UK markets closed
  • NIKKEI 225

    -761.60 (-1.94%)

    -351.49 (-2.12%)

    -0.04 (-0.05%)

    +23.20 (+0.97%)
  • DOW

    +63.86 (+0.17%)
  • Bitcoin GBP

    -539.83 (-1.06%)
  • CMC Crypto 200

    0.00 (0.00%)
  • NASDAQ Composite

    -19.77 (-0.12%)
  • UK FTSE All Share

    -78.49 (-1.81%)

Portugal's TAP expects EU to approve restructuring plan before Christmas

FILE PHOTO: TAP Portugal airlines' Airbus 320 aircraft maneuvers behind another TAP Airbus 330 at Lisbon airport

By Catarina Demony and Sergio Goncalves

LISBON (Reuters) - Portugal's ailing flag carrier TAP said on Tuesday it expects the European Commission to approve its 3.2 billion euro ($3.64 billion) restructuring plan, which has been under investigation over its compliance with EU rules, by Christmas.

EU antitrust regulators have been examining since mid-July whether the plan, which involves around 2,000 job cuts and pay cuts of up to 25%, is proportionate and complies with state aid rules, and whether it affects competition.

"There has been a deep investigation... the case has been closed and we have answered to all questions," TAP's Chief Executive Christine Ourmieres-Widener told a news conference with foreign press.


"We are now in final discussions and our expectation... is to have the approval this side of Christmas," she added.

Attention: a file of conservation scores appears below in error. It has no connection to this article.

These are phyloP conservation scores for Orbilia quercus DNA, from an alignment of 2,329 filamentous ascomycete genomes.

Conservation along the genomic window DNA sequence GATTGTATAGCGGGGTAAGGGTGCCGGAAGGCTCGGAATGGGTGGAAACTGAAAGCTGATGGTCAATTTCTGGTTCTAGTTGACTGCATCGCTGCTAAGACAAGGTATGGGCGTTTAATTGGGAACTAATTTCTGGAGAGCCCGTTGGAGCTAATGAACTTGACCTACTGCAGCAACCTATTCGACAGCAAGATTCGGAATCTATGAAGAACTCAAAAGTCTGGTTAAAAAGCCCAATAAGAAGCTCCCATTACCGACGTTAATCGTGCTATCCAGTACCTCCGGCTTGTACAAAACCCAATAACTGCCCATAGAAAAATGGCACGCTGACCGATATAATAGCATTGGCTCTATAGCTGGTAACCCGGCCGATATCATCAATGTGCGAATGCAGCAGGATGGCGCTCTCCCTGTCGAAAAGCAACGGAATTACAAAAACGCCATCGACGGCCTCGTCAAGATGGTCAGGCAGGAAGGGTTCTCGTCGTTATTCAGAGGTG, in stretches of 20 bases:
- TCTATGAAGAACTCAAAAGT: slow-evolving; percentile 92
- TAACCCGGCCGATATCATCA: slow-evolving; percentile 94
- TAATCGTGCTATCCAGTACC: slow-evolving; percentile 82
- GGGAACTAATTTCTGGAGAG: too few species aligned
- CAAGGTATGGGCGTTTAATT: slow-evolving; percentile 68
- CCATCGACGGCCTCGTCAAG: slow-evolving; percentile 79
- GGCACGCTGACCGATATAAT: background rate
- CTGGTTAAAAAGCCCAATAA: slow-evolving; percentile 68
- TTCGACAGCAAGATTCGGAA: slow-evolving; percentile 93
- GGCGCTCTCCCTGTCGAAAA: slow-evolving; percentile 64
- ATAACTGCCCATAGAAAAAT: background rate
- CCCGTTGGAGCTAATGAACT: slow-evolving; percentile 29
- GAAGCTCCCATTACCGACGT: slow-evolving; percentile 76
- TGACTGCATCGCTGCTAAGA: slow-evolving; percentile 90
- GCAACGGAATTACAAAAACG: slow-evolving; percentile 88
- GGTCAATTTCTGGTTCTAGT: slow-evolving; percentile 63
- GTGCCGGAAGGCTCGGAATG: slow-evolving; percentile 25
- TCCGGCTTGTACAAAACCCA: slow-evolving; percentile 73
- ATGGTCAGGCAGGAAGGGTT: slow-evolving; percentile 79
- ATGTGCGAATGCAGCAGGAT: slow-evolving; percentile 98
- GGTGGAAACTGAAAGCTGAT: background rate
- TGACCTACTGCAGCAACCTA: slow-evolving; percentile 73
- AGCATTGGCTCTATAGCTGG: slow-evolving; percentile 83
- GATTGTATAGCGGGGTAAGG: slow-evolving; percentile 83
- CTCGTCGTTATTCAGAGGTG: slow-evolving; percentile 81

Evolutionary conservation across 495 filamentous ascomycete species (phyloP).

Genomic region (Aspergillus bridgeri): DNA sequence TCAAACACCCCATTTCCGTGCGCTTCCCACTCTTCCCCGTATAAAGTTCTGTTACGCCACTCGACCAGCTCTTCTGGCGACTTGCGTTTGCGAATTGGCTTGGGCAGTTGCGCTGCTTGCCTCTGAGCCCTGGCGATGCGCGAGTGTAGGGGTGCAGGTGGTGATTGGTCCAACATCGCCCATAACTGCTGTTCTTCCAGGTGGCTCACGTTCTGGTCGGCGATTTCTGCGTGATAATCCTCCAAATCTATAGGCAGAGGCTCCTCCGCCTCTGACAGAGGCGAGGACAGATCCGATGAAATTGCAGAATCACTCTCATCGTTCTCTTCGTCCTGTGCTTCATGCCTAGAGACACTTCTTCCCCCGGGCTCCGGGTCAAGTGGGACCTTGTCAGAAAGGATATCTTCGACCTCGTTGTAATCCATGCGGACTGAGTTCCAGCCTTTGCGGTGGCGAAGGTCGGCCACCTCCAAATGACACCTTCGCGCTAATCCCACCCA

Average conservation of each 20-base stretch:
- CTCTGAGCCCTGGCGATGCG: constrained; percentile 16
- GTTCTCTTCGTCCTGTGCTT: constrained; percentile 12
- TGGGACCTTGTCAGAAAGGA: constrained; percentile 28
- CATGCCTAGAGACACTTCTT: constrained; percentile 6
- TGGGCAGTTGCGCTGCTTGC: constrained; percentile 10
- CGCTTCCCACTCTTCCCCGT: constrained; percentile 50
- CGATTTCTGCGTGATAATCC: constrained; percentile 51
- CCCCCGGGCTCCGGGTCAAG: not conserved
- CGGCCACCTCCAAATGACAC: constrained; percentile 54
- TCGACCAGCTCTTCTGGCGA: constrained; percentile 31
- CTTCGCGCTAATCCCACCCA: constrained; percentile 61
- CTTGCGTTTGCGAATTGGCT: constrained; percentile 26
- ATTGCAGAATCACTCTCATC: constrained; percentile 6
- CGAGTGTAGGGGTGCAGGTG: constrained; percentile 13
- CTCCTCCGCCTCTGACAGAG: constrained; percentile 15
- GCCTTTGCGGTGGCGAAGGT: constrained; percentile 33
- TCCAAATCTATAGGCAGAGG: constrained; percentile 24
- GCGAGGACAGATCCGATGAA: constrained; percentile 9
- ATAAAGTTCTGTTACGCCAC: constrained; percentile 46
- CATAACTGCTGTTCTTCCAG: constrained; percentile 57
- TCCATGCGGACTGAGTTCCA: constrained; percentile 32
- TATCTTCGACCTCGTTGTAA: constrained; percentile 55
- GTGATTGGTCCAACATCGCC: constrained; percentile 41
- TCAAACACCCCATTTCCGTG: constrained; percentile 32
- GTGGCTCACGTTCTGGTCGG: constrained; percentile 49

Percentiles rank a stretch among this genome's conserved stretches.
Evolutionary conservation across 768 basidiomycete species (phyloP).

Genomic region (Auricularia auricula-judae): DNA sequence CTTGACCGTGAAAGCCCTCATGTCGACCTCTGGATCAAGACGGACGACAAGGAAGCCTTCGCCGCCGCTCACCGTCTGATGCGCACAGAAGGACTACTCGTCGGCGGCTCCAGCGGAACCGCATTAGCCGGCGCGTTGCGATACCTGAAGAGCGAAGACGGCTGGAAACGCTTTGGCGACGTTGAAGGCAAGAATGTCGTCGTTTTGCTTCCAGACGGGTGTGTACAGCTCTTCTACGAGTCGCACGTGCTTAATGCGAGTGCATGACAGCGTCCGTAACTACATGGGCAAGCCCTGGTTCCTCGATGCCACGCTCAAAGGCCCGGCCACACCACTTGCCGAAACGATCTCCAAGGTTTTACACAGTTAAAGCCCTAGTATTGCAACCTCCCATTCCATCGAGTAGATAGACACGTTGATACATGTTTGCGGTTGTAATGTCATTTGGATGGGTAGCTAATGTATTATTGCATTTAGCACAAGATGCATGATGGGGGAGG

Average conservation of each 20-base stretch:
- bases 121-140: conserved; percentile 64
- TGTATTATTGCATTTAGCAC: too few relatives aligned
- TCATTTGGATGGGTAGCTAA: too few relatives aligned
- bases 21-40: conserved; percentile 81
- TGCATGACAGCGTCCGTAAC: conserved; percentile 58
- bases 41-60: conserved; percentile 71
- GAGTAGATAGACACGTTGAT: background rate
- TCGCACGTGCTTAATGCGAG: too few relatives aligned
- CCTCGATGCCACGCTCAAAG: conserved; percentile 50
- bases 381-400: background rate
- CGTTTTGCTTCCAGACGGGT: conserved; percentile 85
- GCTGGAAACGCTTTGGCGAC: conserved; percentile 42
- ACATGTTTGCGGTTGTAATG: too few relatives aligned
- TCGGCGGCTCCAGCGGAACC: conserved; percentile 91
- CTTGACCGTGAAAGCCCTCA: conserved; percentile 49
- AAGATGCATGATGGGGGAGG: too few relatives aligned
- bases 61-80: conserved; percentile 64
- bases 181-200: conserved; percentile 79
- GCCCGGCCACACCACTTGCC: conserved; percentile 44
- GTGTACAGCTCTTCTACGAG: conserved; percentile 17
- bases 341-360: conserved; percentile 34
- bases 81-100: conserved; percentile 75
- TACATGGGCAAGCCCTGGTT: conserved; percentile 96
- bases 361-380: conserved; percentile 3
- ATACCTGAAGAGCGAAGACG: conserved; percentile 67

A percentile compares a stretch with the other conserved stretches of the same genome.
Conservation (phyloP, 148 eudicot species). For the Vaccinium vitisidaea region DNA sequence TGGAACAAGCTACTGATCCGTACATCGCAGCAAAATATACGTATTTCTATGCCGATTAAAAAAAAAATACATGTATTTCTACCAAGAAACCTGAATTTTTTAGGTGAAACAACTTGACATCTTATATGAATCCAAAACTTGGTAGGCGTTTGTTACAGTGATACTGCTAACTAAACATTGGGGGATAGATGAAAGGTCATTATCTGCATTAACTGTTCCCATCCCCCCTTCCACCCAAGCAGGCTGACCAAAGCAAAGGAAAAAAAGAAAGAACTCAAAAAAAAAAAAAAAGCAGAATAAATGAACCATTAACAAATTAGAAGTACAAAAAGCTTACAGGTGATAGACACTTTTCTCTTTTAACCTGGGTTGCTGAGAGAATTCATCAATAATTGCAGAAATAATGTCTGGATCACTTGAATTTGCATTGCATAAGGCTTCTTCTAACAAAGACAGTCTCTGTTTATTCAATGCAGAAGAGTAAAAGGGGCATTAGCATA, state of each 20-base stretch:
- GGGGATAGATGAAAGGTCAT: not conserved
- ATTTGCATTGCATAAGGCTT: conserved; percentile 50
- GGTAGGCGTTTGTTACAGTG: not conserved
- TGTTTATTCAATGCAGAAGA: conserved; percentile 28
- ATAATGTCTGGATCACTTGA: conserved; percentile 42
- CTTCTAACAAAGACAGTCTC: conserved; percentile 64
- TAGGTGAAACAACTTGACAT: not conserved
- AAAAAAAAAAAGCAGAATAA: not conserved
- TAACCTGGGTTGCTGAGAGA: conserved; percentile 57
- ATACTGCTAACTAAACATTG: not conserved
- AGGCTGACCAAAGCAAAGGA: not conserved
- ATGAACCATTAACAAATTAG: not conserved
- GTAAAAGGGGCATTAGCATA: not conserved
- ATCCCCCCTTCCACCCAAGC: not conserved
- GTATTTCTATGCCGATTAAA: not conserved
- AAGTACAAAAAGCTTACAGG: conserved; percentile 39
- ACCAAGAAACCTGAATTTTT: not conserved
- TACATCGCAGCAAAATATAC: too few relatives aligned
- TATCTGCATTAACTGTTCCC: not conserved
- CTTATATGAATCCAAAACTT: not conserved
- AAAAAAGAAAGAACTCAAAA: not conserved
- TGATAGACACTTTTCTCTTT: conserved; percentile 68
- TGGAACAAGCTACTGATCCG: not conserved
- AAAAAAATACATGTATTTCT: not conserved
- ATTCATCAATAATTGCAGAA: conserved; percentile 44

The airline, which is 72.5% controlled by the Portuguese state, was working closely with the government through the process, she said.

The CEO said the group was "focused on delivering the plan" and had already cut 2,000 jobs, taking its workforce to 7,000. "We are waiting for an approval (but) that doesn't mean the work hasn't started yet," she said.

TAP posted losses of 1.2 billion euros in 2020 as passenger numbers fell due to the impact of the COVID-19 pandemic, but reported a slight improvement in the first half of this year as travel rules were eased.

Portugal's infrastructure minister Pedro Nuno Santos said TAP was unlikely to succeed alone and must be open to consolidation with other airlines.

Ourmieres-Widener said the company could in the future be part of the consolidation of the airline industry in Europe, but that it was "not a priority for now".

($1 = 0.8799 euros)

(Reporting by Catarina Demony, Sergio Goncalves and Patricia Vicente Rua; Writing by Catarina Demony; Editing by Jan Harvey)